Did you vote in one of NYC’s seven congressional primaries yesterday?
If so, good for you for paying attention and doing your civic duty. Depending on where you were, that might have been a crucial vote — or not.
North of Manhattan's upper 90s, for example, New Yorkers in the 13th Congressional District had a competitive slate to choose from on primary day, including longtime legislators and some qualified newcomers.
But a few blocks south, it was a very different story.
Consider the 12th Congressional District, which borders on the competitive Harlem race and stretches down to the Lower East Side and east into swathes of Brooklyn and Queens.
There, 12-term incumbent Carolyn Maloney ran against Pete Lindner, a statistical modeler and inventor of a now-defunct fitness app with no political experience.
Meet Pete Lindner
Speaking unhurriedly over the phone for a solid half hour on primary day, Lindner told amNewYork that he voted for Maloney in 2014. But whatever fondness he had for her faded when he learned some new information concerning a court case he’d been pursuing for years against his one-time employer IBM.
During the case, Lindner says that “stuff was happening to my witnesses” and alleges that the judge hearing his case was corrupt. He tried to explain this to Maloney and enlist her help. He says her office ultimately declined.
Lindner says that one of his witnesses claims she was approached by the judge in his case and asked to plant “a pound of cocaine” and “child porn” in his apartment. This witness told him Maloney later called her to discuss Lindner's case, which made Lindner think that Maloney was colluding with the judge. This is what set off his run for Congress.
Maloney’s campaign issued a statement saying Lindner’s accusations are “just total fantasyland, with no basis in truth whatsoever.”
Lindner says his case was dismissed last year, and that the court case grudge was the reason he decided to run.
Beyond its bizarre origins, his campaign was challenged on a purely logistical standpoint. As of June 8, the most recent FEC filing, he had negative $6,006 cash on hand. He had spent more money on the campaign than he'd collected in contributions ($0) and loaned himself ($4,000).
The voters in his district who made it out to the polls might be forgiven for knowing little about him. He says his campaigning had been limited to areas near his home — Stuyvesant Town, Washington Square Park, Union Square.
So the results were unsurprising. Lindner’s bootstrap campaign received less than 1,500 votes, but Maloney, who received $1,314,264 in contributions over the same period, won handily with nearly ten times her opponent's total and will go on to the general election, where she will tout her record of bringing funding back to NYC for infrastructure projects from the 2nd Avenue Subway to the Kosciuszko Bridge.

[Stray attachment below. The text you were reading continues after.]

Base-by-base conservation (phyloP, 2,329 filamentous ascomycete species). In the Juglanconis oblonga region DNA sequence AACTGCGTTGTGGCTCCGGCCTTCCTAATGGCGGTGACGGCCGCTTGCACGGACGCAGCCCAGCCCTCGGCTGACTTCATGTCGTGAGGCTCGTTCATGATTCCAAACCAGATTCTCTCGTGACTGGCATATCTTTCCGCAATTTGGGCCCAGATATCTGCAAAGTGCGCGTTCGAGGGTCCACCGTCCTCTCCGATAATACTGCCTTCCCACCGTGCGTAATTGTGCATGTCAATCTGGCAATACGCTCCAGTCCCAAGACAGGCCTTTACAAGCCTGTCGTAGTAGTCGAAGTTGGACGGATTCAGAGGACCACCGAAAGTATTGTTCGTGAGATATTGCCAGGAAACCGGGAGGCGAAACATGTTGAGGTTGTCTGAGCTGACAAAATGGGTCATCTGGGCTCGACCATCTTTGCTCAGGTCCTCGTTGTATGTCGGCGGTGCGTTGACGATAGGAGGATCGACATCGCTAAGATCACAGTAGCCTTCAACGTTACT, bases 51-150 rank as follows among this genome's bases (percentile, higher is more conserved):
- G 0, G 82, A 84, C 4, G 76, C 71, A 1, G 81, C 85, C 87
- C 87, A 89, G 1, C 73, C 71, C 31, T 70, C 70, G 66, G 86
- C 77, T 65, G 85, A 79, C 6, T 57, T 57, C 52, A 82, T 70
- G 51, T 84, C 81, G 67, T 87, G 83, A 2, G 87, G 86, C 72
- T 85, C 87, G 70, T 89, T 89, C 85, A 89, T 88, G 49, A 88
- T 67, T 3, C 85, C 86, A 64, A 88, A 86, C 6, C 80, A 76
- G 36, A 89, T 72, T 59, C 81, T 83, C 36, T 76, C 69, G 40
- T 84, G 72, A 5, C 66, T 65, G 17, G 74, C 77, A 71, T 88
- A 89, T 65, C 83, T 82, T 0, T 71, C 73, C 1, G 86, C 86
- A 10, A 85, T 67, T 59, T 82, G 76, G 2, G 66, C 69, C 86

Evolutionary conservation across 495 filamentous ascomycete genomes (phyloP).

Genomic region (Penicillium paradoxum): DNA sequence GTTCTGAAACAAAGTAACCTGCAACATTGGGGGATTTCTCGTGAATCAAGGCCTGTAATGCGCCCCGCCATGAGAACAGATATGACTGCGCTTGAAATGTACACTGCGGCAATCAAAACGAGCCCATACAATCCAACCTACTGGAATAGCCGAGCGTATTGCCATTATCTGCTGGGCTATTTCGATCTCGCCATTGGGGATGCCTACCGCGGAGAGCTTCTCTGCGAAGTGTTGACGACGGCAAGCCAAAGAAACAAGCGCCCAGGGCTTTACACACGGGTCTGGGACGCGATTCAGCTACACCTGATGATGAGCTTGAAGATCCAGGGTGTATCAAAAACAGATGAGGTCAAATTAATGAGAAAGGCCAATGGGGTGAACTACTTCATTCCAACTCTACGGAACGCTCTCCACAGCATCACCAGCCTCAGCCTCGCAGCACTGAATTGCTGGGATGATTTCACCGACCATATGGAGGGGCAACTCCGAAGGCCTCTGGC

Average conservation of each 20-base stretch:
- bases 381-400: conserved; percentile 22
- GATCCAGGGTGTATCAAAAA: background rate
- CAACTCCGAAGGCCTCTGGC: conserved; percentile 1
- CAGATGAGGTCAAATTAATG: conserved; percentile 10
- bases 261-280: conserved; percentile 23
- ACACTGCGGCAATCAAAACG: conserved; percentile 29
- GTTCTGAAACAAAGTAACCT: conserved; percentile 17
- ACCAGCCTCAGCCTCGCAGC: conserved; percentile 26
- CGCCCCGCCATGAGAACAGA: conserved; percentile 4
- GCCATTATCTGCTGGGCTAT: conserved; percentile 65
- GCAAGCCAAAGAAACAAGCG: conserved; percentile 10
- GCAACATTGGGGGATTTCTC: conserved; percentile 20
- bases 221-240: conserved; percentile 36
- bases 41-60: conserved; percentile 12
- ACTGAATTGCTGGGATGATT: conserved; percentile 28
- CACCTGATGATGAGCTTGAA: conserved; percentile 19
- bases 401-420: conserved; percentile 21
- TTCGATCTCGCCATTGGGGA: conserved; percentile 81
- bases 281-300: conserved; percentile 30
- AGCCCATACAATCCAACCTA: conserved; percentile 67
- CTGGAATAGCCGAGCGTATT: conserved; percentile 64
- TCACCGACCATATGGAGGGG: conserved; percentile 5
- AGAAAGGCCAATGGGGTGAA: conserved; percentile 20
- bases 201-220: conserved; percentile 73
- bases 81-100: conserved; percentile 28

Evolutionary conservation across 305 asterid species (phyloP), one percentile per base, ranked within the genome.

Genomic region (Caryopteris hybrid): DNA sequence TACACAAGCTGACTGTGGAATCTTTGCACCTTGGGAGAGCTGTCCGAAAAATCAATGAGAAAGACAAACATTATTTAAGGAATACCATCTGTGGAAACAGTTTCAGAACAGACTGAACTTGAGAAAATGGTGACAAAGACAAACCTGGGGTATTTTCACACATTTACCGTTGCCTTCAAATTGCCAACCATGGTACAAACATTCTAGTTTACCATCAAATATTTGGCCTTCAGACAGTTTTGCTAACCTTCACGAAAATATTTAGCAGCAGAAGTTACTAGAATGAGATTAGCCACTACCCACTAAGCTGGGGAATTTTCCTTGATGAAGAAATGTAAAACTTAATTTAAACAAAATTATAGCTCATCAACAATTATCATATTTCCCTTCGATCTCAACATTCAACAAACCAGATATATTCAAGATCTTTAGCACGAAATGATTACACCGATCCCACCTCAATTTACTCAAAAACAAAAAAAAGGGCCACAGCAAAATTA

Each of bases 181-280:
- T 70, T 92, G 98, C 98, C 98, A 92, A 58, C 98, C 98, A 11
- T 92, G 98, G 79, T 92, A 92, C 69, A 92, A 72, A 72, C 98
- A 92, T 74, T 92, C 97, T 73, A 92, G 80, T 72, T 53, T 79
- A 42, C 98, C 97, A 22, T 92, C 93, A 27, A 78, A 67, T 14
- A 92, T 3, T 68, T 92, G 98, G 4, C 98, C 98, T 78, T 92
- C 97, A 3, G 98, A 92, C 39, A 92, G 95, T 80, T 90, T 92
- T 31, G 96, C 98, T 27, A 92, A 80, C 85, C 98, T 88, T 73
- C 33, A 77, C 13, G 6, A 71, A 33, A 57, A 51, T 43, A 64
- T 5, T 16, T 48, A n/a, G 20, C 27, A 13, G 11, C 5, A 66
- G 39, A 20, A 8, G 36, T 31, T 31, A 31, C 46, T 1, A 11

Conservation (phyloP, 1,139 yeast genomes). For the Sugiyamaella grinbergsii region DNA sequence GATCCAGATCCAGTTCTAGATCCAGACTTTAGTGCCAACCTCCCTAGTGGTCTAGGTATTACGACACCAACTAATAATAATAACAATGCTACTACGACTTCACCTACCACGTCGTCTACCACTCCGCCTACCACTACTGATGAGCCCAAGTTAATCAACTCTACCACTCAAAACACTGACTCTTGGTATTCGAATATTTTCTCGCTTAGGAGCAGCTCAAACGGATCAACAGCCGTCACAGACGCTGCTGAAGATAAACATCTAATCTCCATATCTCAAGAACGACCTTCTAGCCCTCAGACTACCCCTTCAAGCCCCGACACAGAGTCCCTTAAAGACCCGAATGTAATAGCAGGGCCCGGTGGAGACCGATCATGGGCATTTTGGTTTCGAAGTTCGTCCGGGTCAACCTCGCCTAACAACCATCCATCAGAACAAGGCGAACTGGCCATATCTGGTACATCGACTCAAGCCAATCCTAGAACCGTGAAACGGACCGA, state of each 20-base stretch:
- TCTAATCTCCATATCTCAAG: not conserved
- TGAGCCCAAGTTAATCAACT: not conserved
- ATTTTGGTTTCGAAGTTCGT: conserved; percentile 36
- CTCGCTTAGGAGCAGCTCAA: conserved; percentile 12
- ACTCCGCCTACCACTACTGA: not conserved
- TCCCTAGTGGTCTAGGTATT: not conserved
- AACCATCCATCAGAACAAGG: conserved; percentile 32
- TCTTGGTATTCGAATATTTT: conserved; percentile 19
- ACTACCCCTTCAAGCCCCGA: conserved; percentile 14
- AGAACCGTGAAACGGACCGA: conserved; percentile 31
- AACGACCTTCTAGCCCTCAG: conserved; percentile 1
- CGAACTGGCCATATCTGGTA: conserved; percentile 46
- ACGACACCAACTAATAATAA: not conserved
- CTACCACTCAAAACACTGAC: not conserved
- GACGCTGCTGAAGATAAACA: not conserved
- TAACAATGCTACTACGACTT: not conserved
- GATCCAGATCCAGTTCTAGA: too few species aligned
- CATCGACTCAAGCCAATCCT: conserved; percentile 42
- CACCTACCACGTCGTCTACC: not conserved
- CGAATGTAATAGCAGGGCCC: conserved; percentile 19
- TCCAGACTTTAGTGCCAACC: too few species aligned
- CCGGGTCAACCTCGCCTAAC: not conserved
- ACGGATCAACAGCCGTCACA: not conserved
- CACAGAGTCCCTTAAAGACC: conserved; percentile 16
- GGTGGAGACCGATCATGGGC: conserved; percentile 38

She will remind voters of her moment in the sun during the house sit-in for gun control after Orlando. Some will fondly recall her advocacy on behalf of getting pandas for the Bronx Zoo. Not particularly challenged in the primary, she likely won’t have to stretch to earn votes in the general either.
Elsewhere in the city, State Sen. Adriano Espaillat declared victory in a very tight race over Assemb. Keith Wright, who had been endorsed by Charles Rangel. Espaillat's close win represents a new direction for the district. But one race that might have been interesting wasn't: Rep. Jerrold Nadler blew his challenger out of the water notwithstanding his opponent's harping on Nadler's vote for the Iran deal, an attempt to appeal to the district's conservative Jewish voters.
A polling site in Maloney’s once and future district on Third Avenue between 95th and 96th was also a site for some in Rangel’s old district. Even still, only about 150 had voted by the afternoon.
Gerald Briggs, a poll worker and Maloney voter said it had been quiet all morning.
Briggs, 66, says the biggest turnout he’d ever seen in the area was in 2008, when President Barack Obama was on the ballot. “At 6 am they had a line out the door.”
The presidential primary in April was fairly busy, he says. This congressional primary was different. More like when just judges are on the ballot. “Judges are the worst,” he says. “Nobody knows anything about the judges.” But attendance was similar for this lackluster race for high office.
“Maybe it’s the weather,” he ventured, squinting at the sky on the cool and dry afternoon.